The committee's 23-page report also includes some detailed suggestions for improving the state government and reducing gridlock. Some of the ideas are OK as far as they go, but they rarely challenge establishment thinking. The report mentions the unsustainability of public-sector pensions but offers the lamest solution: "We recommend that the governor, legislature and local government officials make it the highest priority to work with public employee unions to find ways to address the long-term costs of pensions and the unfunded liabilities that have already been built up." Thanks very much for that great advice! The commission spent a year coming up with detailed ways to increase taxes, but the best its members could do on the pension crisis is to call on officials to work with reform-averse unions to come up with unspecified reforms.
The committee proposes the creation of a "Citizens Council for Government Accountability," a toothless good-government body with amorphous goals. The committee would be "an independent, impartial and non-partisan body" that would "develop a vision encompassing long-term goals for California's future." This council would "be tasked with charting, coordinating, shepherding and sustaining an integrated strategy … aimed at creating educational excellence, world-class infrastructure, environmental quality" and blah, blah, blah.
There's no call for reducing government or creating competitive pressures on the monopoly systems that provide state services so poorly. If this council is populated by the same type of folks who populate the Think Long Committee, we will find yet another arm of government devoted to higher taxes and bigger government.
Some of the committee's budget and oversight reforms are fine, but of the insufficient variety that short-thinking reformers always come up with — multi-year budgeting, a rainy day fund, a two-year-legislative session, pay-as-you-go legislation and a modification of term limits.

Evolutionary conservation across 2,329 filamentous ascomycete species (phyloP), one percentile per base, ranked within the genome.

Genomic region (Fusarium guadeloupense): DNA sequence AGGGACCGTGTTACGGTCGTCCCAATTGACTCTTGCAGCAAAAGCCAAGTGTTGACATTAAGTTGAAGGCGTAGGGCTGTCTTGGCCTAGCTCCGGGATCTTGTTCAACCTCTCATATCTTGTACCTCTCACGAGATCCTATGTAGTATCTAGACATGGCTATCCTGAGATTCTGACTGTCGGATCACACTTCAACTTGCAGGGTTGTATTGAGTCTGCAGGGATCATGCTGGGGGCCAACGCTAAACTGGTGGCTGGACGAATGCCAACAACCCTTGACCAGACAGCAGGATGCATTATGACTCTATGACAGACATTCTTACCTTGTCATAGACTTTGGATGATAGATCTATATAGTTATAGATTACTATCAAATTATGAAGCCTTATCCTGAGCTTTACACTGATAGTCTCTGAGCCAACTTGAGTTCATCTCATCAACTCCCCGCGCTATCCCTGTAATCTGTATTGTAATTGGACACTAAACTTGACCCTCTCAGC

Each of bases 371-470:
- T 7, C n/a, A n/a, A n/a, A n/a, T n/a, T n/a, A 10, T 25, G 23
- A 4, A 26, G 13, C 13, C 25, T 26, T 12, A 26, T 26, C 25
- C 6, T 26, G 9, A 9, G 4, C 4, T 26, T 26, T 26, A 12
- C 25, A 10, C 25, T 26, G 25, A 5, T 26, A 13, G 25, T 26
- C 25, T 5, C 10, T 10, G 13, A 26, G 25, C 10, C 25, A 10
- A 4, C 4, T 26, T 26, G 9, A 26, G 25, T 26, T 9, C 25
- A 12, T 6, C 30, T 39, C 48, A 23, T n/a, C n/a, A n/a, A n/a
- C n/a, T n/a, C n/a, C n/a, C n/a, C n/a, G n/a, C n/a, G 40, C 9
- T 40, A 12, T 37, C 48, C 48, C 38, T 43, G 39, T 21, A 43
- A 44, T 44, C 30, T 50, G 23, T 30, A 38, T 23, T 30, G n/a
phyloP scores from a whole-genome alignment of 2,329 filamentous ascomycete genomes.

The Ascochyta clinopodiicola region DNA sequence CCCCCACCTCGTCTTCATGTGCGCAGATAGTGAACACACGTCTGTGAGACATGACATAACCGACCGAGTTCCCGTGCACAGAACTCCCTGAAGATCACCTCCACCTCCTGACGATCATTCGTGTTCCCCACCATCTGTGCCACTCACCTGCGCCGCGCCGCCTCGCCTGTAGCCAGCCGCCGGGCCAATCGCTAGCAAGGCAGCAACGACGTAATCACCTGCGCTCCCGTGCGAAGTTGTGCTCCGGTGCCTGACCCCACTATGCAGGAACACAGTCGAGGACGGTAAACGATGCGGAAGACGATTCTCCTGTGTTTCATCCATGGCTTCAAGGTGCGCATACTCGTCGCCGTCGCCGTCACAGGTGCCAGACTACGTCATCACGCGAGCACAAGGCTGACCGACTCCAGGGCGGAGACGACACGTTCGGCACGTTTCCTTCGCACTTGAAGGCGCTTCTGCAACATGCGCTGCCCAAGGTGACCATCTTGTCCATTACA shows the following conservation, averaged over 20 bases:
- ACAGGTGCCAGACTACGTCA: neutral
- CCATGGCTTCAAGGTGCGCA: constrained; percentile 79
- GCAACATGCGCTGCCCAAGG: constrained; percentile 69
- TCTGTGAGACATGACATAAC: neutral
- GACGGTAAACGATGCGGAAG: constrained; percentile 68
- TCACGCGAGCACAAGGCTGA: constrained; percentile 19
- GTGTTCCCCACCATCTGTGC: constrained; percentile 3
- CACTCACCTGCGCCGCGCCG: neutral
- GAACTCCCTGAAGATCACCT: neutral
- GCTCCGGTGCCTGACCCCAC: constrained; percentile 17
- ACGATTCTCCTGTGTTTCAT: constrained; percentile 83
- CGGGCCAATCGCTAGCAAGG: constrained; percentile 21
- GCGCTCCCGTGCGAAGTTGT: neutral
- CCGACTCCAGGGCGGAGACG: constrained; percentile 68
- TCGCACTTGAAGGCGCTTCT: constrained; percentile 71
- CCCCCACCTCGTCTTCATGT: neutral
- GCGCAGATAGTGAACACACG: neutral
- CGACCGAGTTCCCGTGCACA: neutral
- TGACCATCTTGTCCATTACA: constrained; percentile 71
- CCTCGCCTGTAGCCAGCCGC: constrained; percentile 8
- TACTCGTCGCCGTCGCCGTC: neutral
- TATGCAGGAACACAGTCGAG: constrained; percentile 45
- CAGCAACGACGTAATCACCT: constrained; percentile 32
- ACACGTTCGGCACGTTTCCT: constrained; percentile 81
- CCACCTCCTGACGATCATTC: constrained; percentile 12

The committee wants to use the initiative process to implement its ideas, but also wants to reduce the ability of ordinary California voters to use the initiative process for themselves. The committee "supports a constitutional amendment to allow the Legislature to review pending initiative proposals and to fix flaws." Not only is this elitist — the Legislature knows best! — but it's dishonest. The Legislature would gut those initiatives it doesn't like (i.e., anything that limits taxes or government power). The committee also wants to increase the number of signatures needed to qualify an initiative for the ballot.
There's other discussions about "accelerating" the environmental review process, and for spending more money on the state's admittedly dilapidated infrastructure and for higher education. Yet the establishment thinkers behind this report don't recognize the inflationary affect of government spending on educational costs or the degree to which California's infrastructure has crumbled because government has been misspending its vast resources.
If this is thinking long, then I'd hate to see the group's short-term proposals.